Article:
Optical disks have come a long way. They began back in the 1980s with the humble CD, which was great for music, computer software and data. Unfortunately it turned out to be poor for movies, though there was some limited success withVideoCD in Asian markets.

DVDs came to the rescue in the 1990s with capacity enough for movies – great! But then, along came high definition video, a format way out of the DVD league.

All was not lost. In the nick of time, around the new millennium, the invention of a marketable blue laser diode provided the eureka for optical disks. Brighter, thinner blue lasers gave far better definition and accuracy than the old CD/DVD red lasers. Now a disk the same dimensions as a DVD could carry many times more data – including hours of high-definition video! Hurray!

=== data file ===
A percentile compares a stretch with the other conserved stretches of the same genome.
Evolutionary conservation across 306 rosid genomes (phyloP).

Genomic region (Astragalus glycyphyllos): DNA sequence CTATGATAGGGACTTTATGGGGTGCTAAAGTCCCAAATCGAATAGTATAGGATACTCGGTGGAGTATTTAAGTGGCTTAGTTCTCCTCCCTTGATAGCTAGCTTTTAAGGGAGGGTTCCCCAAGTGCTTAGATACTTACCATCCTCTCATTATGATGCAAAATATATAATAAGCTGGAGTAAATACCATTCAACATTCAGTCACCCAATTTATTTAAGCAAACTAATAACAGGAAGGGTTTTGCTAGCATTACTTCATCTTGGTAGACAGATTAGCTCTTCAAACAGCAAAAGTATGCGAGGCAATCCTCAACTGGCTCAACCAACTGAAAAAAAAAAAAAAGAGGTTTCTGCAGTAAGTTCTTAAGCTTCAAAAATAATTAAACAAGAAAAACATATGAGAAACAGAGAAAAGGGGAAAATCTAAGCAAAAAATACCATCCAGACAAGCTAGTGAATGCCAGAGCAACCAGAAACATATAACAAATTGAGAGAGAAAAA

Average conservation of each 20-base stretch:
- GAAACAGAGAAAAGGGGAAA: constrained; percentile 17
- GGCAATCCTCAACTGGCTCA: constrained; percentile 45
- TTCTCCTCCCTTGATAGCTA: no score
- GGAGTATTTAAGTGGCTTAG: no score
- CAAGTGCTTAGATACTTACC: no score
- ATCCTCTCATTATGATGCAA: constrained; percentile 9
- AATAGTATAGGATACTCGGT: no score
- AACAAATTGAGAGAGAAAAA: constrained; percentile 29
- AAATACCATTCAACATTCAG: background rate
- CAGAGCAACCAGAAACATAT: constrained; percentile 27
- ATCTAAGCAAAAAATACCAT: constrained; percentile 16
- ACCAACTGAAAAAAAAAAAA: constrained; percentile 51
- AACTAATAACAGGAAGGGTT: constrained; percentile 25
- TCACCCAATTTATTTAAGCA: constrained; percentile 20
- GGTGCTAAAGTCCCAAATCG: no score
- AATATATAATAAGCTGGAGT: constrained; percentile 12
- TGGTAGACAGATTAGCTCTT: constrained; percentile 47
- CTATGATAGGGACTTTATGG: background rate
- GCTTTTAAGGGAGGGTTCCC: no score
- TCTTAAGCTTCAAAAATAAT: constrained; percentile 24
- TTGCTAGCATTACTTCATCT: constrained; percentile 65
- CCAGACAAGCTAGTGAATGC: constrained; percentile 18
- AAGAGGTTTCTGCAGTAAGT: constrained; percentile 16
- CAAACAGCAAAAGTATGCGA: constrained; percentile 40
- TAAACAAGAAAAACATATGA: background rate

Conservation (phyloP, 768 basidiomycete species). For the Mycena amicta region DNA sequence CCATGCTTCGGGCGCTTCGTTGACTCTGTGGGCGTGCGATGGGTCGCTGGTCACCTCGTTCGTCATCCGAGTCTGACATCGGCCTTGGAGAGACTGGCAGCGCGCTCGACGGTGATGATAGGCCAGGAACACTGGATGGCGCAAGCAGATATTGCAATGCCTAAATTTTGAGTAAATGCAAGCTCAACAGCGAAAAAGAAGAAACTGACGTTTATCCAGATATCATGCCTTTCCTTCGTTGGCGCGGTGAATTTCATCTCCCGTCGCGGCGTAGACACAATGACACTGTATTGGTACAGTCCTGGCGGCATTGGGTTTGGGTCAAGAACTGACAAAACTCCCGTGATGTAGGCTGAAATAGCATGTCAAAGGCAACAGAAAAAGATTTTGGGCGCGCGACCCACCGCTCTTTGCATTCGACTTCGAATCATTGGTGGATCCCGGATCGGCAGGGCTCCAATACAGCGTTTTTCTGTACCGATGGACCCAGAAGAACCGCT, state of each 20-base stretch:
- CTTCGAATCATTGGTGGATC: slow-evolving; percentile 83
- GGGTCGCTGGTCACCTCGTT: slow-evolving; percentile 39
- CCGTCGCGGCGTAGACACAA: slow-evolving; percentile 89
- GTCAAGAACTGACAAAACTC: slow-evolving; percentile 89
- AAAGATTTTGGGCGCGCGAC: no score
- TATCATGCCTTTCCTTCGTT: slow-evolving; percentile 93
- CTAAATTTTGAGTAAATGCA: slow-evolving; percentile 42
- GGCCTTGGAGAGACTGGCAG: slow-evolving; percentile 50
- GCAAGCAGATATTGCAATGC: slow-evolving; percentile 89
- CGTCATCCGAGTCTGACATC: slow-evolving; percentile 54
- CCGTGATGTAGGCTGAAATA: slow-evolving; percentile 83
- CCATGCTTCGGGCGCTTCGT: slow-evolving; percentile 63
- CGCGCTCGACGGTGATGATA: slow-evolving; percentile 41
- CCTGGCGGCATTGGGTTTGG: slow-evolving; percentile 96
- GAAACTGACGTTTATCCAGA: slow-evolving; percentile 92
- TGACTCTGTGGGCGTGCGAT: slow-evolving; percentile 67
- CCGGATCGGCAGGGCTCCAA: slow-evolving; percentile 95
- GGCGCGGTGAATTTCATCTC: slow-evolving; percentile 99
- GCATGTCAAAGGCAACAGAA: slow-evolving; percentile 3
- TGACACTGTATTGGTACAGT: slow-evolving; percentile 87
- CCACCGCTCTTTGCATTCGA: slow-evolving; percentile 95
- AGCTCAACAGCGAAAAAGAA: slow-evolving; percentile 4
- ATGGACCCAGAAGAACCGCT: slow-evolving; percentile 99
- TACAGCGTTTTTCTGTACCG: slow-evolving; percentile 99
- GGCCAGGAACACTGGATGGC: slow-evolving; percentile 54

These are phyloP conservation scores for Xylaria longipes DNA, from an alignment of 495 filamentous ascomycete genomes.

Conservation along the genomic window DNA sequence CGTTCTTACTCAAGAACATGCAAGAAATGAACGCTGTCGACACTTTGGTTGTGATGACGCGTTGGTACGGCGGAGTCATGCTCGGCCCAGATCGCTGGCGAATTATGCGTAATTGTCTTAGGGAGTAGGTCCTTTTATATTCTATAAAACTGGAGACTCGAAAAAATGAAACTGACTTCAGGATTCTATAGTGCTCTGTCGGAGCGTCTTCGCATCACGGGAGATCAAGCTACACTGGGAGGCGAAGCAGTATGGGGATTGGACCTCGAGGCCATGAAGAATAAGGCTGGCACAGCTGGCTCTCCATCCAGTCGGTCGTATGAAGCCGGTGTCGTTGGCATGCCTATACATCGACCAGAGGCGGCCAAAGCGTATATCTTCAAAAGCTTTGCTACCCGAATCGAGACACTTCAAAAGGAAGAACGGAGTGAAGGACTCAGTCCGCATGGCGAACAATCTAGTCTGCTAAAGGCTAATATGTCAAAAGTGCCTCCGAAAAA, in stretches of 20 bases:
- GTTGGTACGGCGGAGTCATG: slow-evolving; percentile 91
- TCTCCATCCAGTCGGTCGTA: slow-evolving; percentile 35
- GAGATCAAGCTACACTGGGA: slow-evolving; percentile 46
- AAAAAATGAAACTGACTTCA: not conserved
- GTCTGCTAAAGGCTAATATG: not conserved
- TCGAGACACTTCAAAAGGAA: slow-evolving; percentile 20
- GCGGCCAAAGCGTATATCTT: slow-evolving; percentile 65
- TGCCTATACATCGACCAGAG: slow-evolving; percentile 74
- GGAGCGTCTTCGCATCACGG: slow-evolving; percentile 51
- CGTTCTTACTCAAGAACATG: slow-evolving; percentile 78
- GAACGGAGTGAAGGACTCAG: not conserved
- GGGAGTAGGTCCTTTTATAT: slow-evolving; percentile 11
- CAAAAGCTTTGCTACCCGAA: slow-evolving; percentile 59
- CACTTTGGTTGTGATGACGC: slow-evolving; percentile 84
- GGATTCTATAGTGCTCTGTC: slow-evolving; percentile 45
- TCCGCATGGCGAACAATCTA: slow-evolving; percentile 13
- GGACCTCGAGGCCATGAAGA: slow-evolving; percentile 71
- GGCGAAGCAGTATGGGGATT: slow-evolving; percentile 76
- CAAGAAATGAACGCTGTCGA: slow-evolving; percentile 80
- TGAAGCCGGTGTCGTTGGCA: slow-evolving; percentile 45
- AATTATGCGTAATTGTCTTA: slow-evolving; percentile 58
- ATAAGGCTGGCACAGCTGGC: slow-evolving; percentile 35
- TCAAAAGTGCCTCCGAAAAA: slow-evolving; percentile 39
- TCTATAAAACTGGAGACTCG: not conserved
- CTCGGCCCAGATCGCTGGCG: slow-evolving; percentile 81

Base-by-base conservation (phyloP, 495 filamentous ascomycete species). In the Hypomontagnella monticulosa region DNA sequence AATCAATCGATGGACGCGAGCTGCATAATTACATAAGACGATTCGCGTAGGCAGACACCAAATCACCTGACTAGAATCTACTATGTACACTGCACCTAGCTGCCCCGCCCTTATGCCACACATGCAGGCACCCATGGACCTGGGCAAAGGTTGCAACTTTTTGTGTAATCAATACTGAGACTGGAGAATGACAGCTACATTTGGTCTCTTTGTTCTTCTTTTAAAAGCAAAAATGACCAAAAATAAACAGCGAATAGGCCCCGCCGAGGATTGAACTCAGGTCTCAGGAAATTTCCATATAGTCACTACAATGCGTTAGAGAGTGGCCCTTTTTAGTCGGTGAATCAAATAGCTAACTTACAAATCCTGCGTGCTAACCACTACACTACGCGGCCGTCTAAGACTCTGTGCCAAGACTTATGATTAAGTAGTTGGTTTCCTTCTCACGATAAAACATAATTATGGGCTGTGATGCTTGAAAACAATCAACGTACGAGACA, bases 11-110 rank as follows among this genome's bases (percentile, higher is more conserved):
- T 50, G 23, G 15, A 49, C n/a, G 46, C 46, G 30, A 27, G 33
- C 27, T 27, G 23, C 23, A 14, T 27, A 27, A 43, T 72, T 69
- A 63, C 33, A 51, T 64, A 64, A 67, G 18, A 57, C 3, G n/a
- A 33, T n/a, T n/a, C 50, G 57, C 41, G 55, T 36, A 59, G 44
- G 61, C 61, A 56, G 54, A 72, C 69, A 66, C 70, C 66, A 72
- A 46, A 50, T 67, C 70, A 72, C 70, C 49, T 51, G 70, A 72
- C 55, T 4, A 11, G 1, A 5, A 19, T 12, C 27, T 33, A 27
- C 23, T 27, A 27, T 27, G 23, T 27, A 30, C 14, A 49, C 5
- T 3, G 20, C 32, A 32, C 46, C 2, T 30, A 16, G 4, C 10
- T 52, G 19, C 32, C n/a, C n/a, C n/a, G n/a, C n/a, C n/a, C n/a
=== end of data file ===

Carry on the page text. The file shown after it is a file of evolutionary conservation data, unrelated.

Excited consumers looked on with sadly fast fading hope as, true to form, the industry leaders around the world leaped into action and collaborated to create a truly awful mess.

Two competing formats had emerged, HD-DVD and Blu-ray, both vying for market supremacy. Championed by media and technology giants on both sides, it was a close run thing for years. When HD-DVD finally capitulated in November 2008 Blu-ray became the industry standard for blue laser optical disk technology. With 100GB capacity, live web interaction and high definition, surely the Blu-ray Disk (BD) is the future?

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